Youth and exuberance are slowly replacing age and experience when it comes to building a present-day NHL roster. It’s no longer a cliché to say that in the NHL, “30 is the new 40,” as nine of the top 13 scorers from 2018-19 were 25 years old or younger. Compare that to 2014 (three), 2010 (six) and 2004 (four) and you can see why general managers are scurrying to hand out multi-million dollar contract extensions to players before the ink on their entry-level deals is barely dry.
The players listed below belong to an elite group of performers who bear the responsibility of carrying the league to greater heights. They draw crowds, sell jerseys, dominate late-night highlights and stretch the history of their profession from common to legendary. Each player has shown their warts, but those shortcomings far outweigh their excitability, dynamism and most importantly, their production. Unlike previous generations, this crew is putting a new face to the NHL via a group effort, with the responsibilities rotating from player to player practically on a nightly basis.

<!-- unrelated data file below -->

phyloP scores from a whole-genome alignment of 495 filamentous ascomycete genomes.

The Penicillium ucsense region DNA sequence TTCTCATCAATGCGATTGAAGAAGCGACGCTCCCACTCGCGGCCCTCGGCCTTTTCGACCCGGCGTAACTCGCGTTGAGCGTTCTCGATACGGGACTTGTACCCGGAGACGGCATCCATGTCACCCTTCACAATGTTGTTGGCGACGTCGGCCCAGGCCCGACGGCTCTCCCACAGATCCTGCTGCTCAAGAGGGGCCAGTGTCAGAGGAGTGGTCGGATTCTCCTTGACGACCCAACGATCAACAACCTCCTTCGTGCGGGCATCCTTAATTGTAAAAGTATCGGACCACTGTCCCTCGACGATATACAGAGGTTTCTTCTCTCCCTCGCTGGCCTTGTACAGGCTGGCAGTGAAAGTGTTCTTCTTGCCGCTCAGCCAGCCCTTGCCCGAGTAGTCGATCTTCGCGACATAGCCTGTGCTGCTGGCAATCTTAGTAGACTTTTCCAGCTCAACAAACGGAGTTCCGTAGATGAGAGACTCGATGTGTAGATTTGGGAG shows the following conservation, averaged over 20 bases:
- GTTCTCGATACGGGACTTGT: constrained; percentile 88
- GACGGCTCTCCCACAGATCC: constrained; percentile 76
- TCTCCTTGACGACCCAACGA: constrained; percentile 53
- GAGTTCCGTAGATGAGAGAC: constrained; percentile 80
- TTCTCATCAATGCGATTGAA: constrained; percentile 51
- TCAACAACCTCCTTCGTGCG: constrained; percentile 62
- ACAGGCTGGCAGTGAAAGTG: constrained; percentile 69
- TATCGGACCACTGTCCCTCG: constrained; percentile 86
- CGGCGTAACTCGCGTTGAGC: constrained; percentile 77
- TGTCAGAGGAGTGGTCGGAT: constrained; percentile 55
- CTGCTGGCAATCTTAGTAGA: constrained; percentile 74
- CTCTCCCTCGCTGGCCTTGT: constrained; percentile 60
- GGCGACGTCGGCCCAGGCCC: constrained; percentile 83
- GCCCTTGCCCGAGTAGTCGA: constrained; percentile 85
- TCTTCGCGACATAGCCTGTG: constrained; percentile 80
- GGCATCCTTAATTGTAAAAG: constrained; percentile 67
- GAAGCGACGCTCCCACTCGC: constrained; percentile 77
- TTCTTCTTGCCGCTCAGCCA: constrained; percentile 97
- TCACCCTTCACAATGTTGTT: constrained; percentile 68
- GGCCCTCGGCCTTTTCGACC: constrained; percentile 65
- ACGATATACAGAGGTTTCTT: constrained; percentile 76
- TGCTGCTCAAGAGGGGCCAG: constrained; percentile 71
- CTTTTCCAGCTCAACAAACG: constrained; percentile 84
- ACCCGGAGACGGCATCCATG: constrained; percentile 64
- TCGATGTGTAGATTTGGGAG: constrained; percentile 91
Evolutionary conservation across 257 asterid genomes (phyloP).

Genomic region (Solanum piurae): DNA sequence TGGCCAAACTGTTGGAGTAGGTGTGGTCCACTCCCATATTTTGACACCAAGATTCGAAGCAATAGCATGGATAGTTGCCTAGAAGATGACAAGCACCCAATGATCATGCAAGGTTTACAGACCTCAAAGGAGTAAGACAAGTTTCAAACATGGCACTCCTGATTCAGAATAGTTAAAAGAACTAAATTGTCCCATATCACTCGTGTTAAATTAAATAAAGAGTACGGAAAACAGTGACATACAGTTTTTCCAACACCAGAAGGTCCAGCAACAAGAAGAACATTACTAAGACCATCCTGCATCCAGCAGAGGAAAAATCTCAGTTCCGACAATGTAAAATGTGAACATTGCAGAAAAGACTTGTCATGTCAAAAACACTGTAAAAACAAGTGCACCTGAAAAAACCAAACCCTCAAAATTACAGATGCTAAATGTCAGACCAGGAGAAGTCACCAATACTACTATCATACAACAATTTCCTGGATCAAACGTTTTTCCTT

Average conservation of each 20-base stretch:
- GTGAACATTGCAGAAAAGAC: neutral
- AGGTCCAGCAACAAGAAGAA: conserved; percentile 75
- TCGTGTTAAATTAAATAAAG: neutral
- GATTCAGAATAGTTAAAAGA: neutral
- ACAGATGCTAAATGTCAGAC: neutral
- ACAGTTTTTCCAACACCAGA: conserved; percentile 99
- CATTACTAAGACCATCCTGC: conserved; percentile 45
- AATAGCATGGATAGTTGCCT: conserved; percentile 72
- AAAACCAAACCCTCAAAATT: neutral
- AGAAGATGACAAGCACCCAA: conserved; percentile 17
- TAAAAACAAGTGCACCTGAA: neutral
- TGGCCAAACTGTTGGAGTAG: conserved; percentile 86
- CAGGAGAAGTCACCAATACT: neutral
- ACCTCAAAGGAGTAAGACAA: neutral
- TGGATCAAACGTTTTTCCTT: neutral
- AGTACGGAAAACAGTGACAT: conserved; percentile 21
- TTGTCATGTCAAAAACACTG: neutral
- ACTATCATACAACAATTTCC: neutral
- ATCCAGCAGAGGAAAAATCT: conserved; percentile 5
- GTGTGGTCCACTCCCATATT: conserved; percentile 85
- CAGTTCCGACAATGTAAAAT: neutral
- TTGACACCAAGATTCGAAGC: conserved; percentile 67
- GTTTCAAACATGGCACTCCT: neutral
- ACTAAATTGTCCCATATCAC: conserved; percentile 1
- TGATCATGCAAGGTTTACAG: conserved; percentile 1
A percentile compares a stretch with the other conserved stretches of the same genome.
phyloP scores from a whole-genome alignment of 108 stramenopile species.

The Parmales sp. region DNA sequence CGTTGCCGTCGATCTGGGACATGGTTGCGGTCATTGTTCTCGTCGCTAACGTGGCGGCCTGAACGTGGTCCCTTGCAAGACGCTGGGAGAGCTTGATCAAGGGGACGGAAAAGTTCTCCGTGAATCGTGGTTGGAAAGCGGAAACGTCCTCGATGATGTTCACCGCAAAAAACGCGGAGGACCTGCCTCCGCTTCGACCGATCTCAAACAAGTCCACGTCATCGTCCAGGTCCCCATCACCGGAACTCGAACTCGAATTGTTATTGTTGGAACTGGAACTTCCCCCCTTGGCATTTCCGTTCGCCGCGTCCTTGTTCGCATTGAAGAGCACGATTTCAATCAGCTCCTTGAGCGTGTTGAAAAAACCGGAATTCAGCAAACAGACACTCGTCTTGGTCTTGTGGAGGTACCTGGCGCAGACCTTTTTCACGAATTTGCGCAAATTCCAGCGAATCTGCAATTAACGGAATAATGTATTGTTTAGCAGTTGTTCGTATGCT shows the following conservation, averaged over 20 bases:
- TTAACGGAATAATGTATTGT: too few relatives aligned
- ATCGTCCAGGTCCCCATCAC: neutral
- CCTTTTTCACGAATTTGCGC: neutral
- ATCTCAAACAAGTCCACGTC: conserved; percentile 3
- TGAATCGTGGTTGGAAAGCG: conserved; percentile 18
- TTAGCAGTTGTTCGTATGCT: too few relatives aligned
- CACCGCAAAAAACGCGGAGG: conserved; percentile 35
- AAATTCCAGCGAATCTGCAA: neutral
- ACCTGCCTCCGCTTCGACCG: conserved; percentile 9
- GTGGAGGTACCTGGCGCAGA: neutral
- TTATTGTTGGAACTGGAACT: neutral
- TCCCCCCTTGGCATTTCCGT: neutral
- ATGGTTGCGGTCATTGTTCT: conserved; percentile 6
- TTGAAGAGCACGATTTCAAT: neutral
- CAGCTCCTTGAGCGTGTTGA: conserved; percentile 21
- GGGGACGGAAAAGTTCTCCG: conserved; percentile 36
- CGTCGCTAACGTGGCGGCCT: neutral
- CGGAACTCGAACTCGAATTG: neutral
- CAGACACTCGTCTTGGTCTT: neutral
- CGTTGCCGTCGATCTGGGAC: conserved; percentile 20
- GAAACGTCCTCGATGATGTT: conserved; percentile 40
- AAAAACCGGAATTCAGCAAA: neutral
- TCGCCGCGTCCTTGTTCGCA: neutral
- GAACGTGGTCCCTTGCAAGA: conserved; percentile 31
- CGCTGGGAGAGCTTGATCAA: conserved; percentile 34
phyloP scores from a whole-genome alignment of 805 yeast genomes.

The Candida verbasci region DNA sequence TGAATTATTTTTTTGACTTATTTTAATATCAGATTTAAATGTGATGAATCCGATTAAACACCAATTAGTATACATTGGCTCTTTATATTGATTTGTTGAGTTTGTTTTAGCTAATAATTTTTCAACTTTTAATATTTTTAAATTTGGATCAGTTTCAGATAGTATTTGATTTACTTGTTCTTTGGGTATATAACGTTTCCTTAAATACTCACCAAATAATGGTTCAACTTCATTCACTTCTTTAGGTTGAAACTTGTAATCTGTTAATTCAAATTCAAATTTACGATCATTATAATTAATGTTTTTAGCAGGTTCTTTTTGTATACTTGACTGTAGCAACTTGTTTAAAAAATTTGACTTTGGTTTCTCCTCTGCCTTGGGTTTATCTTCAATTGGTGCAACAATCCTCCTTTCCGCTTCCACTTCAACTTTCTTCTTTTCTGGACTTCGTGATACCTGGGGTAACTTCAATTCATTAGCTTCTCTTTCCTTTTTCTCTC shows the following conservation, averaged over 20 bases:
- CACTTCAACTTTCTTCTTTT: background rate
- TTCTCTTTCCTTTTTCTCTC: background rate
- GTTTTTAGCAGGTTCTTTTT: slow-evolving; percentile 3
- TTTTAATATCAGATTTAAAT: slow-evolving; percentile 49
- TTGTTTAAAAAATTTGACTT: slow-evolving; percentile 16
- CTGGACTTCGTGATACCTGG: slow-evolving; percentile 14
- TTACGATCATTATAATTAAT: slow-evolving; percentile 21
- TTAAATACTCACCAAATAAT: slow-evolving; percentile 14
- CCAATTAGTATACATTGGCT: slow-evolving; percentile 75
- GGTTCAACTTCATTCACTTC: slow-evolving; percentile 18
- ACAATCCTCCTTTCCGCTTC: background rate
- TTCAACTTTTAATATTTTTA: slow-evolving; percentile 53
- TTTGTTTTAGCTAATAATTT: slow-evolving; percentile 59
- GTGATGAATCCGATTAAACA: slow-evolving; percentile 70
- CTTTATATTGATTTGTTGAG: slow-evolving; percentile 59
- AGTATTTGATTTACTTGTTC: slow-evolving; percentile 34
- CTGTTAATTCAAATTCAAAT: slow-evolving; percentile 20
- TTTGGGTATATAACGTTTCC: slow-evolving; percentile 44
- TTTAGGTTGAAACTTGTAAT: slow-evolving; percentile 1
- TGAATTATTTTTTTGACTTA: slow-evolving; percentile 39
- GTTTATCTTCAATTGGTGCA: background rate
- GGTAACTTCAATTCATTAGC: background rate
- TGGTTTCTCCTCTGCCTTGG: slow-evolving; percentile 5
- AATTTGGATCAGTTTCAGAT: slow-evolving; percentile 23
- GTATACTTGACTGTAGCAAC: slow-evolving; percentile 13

NHL prospect rankings: Top 50 players in NHL pipelines for 2019-20
Although this ranking was generated with the help of some heavy analytics from invaluable resources like NaturalStatTrick.com and Hockey-Reference.com, gut feelings and general common sense also played a role.
Top 25 under 25
- Nico Hischier, C, New Jersey Devils
- Timo Meier, RW, San Jose Sharks
- Patrik Laine, RW, Winnipeg Jets
- Zach Werenski, D, Columbus Blue Jackets
- Brock Boeser, RW, Vancouver Canucks
- Jack Hughes, C, New Jersey Devils